forcing function

Discussion in 'Math' started by PG1995, Oct 20, 2011.

  1. PG1995

    Thread Starter Active Member

    Apr 15, 2011
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    Hi

    I'm not proficient in calculus. I'm having problem in understanding the statement in red. I think most of the time every function reduces to a constant once you insert the value of a variable. For example, f(t) = t^2 + 2t, will reduce to a constant value once you put a certain value of "t", say t=2, in the function. Isn't it so? What am I missing here? Please let me know. Thank you

    Regards
    PG
     
  2. steveb

    Senior Member

    Jul 3, 2008
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    All they are saying is that the forcing function is only a function of time and is not a function of time and another variable or variables.

    For example, you could have a function of time and space f(x,y,z,t), and if you plug in a value of t=2, the function is not a constant, but is still a function of x, y and z.
     
  3. PG1995

    Thread Starter Active Member

    Apr 15, 2011
    753
    5
    Thank you, Steve.
     
  4. PG1995

    Thread Starter Active Member

    Apr 15, 2011
    753
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    Hi again, :)

    By the way, why is this function called so? "forcing" doesn't seem to have a meaning which fits the phrase "forcing function". Could you please help? Thanks.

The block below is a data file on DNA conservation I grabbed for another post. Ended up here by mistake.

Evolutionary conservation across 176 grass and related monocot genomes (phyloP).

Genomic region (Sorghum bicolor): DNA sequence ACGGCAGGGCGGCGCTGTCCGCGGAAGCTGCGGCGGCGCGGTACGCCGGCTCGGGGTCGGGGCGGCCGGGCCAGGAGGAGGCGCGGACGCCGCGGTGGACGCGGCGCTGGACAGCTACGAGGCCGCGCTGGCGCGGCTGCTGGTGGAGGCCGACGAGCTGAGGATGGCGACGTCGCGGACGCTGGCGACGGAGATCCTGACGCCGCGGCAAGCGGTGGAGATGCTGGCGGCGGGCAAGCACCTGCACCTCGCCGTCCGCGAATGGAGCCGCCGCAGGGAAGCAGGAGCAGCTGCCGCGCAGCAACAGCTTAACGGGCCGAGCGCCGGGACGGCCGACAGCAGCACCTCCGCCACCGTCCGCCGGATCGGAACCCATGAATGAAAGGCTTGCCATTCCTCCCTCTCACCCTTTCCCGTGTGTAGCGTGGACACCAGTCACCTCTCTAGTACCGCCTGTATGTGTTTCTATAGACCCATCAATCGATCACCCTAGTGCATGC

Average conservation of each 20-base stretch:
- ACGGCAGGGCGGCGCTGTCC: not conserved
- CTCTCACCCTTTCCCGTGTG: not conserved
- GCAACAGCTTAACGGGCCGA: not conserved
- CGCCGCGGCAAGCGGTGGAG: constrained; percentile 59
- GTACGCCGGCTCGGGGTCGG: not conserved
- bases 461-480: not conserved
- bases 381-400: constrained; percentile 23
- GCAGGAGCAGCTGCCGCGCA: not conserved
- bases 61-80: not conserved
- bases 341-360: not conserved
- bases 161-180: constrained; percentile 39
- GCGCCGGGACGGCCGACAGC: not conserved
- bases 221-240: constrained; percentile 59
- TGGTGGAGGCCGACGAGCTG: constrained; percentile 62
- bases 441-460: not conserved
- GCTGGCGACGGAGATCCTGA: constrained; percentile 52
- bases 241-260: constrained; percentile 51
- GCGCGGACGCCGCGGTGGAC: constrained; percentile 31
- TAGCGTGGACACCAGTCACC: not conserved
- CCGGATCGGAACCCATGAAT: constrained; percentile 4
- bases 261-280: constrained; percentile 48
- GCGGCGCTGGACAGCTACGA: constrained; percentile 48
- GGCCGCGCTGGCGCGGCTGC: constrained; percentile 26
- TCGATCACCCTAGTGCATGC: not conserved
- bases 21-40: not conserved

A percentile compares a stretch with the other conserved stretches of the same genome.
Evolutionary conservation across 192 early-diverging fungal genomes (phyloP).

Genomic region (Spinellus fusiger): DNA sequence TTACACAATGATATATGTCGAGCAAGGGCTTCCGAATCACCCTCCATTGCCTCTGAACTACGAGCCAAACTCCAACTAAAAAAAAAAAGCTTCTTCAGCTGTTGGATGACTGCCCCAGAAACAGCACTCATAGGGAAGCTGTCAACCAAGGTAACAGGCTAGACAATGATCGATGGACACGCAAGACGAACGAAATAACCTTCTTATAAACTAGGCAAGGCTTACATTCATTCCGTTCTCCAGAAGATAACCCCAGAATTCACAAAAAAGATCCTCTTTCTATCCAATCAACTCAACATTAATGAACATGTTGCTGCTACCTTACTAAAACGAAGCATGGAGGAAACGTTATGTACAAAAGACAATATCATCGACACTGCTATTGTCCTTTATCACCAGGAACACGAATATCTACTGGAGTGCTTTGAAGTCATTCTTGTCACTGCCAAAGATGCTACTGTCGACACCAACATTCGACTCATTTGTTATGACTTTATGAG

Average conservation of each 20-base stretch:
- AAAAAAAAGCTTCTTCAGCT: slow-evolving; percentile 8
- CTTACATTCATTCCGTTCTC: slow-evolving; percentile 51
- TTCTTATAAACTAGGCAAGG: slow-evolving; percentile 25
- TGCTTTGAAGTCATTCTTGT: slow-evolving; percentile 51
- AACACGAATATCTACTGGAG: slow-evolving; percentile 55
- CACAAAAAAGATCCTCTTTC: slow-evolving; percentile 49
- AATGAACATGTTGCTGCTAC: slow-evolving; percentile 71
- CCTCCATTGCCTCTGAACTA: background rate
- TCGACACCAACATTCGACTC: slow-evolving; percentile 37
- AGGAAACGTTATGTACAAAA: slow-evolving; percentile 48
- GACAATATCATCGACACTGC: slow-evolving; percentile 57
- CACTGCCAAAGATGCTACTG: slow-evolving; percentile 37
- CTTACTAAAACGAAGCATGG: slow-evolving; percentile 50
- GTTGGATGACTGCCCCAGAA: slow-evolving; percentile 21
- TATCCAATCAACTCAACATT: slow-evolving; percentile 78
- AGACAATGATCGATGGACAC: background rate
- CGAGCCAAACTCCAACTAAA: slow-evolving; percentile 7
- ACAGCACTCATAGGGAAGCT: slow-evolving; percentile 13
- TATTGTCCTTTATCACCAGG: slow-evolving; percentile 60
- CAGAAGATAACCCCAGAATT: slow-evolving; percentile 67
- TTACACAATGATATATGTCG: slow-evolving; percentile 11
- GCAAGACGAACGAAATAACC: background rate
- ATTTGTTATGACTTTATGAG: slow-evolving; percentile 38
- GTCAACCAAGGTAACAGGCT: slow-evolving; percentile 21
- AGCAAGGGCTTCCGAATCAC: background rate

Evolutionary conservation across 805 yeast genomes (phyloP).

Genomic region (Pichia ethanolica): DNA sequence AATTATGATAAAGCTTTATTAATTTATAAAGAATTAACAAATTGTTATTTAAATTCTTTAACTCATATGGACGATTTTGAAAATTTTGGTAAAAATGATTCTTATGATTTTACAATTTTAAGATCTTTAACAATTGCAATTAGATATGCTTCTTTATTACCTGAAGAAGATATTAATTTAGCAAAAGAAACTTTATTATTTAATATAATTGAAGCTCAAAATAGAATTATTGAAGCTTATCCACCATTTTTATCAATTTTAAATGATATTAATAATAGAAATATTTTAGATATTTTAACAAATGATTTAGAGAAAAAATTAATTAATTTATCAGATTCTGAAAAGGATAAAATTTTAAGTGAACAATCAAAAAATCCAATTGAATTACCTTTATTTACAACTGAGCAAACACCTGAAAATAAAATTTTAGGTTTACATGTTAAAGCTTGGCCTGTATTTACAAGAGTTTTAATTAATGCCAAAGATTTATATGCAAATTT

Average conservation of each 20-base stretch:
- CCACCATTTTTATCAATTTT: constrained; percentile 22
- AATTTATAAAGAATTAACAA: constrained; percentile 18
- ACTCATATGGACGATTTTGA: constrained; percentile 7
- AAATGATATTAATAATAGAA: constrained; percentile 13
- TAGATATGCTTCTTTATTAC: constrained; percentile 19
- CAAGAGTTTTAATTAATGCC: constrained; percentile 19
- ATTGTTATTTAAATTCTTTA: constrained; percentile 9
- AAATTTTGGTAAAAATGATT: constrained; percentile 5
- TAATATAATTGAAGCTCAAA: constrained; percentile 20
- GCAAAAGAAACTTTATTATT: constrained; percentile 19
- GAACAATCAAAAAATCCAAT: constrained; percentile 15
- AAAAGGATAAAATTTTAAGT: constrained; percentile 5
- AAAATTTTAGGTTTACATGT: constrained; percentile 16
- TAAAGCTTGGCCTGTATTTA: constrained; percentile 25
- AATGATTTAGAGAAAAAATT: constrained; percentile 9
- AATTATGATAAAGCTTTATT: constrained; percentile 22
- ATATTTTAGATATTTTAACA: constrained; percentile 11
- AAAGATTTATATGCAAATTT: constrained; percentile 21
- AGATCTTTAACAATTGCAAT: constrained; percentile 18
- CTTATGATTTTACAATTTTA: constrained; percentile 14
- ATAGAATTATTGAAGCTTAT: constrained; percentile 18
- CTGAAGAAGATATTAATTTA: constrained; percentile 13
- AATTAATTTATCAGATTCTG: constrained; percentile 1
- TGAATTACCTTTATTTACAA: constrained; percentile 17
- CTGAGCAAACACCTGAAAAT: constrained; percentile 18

5. steveb

    Senior Member

    Jul 3, 2008
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    I think (actually I'm guessing) the terminology "forcing" comes from mechanics equations originally. In a mechanical system the input is often an actual force. By analogy, you can consider a voltage input to be like a "force" that drives the system. We even call a voltage source an electro motive force emf.

    Myself, I prefer to call the forcing function an input signal because it is a more general term.
     
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  6. someonesdad

    Senior Member

    Jul 7, 2009
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    I agree with steveb. When you take a freshman physics class, you'll be exposed to the damped harmonic oscillator with a forcing function. I've attached a photo of a page out of my Resnick & Halliday text (1966 edition) and I've underlined the forcing function. You can see that it's really a force (i.e., summed into the force terms of Newton's second law), but then things usually get written with the unknown function terms x(t) on the left and the forcing function on the right (this is a common mathematical convention). Note that the damping term -b \dot x (the overdot denotes differentiation with respect to time) depends on the velocity, so it winds up on the left side of the equation.